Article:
You’ll have spent a full week paddling along a pristine, roadless coast at this point, so the appearance of San Evaristo, a small fishing village, with its yachts and handful of buildings, may feel like a return to civilization. But once we’ve paddled several hours to the campsite, the distant lights of La Paz will be our only reminder that the outside world exists.
Rounding Punta El Mechudo, you’ll paddle by green copper-laden cliffs, camping at a beautiful cove. The deep underwater canyons and colorful gorgonian sea fans make for some of the trip’s best snorkeling sights.
As we enter the curve of La Paz Bay, congratulate yourself on traveling 60 miles—half the distance to La Paz! It’s common to see mantas, dolphins, and even whales when the bay begins to open up. If your group is doing a shorter trip, this will be the last full day of paddling. Day 11 will have you paddle to the take-out near Punta Coyote, and on Day 12 you will travel back to the airport.
Your guides grew up in Baja California, so they know the land, they know the weather, and by now, they will know your group’s strengths and weaknesses, and how hard you can reasonably go. The next few days will take you past many points of interest. Where you stop, and how often, is up to the guides and you.
The journey along the bay brings you to the towns of El Potrero, Las Tarabillas, and San Juan de la Costa—all names from the historic side of the Other Mexico, the Baja peninsula of bohemian writer Fernando Jordan. Marine continues to grow in number and variety down the coast, with dozens of species in the air, and thousands in the water.
San Juan de la Costa was once described as “not really a town so much as a phosphate mine,” and when the mine was destroyed by a hurricane in 2001, the not-really-a-town was all that was left. Some old-name families still inhabit the ghost village. A ways past lies a sand beach camp. It’s a good place to stop for the night, and the only place to get a view of La Paz, now drawing near.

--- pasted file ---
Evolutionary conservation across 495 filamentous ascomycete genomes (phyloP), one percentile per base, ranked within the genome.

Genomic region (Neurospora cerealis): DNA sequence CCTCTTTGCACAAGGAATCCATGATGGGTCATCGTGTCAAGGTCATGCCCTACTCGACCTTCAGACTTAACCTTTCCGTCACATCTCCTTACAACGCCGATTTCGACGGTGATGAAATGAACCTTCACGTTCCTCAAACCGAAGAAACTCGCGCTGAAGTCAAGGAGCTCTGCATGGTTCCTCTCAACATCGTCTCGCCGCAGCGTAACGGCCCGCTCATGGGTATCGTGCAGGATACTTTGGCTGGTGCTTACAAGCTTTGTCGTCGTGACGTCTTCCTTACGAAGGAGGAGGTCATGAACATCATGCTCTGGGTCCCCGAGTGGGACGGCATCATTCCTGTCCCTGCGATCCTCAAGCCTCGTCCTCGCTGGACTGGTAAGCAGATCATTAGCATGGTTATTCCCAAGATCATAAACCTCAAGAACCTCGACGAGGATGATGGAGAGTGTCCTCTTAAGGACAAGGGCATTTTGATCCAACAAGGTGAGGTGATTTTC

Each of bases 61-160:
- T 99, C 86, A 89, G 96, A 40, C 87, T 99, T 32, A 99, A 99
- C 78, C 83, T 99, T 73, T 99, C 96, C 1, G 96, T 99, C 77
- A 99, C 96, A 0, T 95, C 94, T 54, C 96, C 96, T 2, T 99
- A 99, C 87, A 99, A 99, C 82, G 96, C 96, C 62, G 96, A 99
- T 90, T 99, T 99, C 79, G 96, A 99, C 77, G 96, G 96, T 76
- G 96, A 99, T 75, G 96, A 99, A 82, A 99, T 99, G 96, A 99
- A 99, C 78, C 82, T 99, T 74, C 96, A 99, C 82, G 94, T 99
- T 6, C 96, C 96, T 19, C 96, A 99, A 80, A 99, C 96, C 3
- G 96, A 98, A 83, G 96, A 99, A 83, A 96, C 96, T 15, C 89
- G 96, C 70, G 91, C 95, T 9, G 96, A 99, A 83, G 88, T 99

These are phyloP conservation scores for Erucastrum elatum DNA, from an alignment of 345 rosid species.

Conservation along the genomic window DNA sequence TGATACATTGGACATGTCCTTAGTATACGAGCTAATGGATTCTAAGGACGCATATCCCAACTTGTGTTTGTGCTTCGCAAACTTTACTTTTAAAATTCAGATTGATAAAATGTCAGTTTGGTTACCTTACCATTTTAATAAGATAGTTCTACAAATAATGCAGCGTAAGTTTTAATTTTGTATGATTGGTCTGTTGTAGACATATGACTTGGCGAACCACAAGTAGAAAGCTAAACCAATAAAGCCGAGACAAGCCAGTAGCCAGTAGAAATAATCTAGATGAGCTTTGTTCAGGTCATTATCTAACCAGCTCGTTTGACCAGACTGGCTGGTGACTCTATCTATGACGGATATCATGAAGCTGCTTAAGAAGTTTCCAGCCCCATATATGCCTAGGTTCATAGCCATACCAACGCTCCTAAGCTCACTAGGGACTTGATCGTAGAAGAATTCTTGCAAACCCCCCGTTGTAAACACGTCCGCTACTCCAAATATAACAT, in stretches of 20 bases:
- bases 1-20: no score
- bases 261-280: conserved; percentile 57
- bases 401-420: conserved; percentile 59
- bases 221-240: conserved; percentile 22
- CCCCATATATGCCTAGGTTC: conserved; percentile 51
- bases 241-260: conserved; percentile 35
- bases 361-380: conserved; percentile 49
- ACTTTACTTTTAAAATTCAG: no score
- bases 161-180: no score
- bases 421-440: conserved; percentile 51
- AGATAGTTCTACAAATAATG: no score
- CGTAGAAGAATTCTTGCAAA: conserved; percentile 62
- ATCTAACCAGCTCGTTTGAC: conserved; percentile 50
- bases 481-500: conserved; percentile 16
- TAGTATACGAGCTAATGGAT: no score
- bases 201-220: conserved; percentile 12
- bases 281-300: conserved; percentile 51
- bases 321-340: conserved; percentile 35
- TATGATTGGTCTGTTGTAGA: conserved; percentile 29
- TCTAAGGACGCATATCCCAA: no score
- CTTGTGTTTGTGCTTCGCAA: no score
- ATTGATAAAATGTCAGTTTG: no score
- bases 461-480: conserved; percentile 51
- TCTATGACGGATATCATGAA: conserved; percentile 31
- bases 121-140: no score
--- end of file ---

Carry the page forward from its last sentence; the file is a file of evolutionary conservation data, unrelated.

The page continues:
On this last morning we’ll round Mogote point and enter La Paz. Making our way through the ships at this tropical port, we arrive at a waterfront café, where you can celebrate the conclusion of your once-in-a-lifetime trip. An equipment truck will meet us there to take our gear to a hotel. You can shower, explore the city, and then we will meet at a restaurant in the evening for an end-of-trip dinner.
Your guides will arrange the transportation so you show up at the airport on time. If you need to leave early to make a flight, you can leave right away. If you leave later, you can take some more time to explore La Paz before saying adios.
This trip begins at Loreto. Located on the lower part of the eastern gulf coastline, this town has long been a destination for people seeking a wilderness adventure.
While many people with the time and patience enjoy driving into Loreto from San Diego via Federal Highway 1, the easiest way is to fly into the nearby international airport. Alaska Air/Horizon flies directly to Loreto from Los Angeles, and AereoCalafia offers direct flights into Loreto from Tijuana. You can also try reaching the town by flying to La Paz or Cabo, and getting a connecting flight or other form of transportation from there. Contact us for more information on traveling to Loreto.
Accommodations Hotel accommodations are not included in the trip package. You will want to book accommodations for at least the night before the first published day of the trip, and then again for the night of the last published day of the trip.
For our confirmed clients, we are pleased to offer the services of our preferred Travel Planners, to assist with all of your flight and hotel needs. Although limited in number, visitors to Loreto have lodging choices that range from Luxury to budget. Our travel planner will assist you in determining lodging that fits your preferences. Our Travel planners are seasoned Baja veterans, and will help you find the best flight arrangements as well, so that your trip planning is smooth and efficient.
Packing List You’ll be provided a detailed, official packing list upon reserving a trip with Paddling South & Sea Trek, but you may wish to keep the following list in mind while you prepare: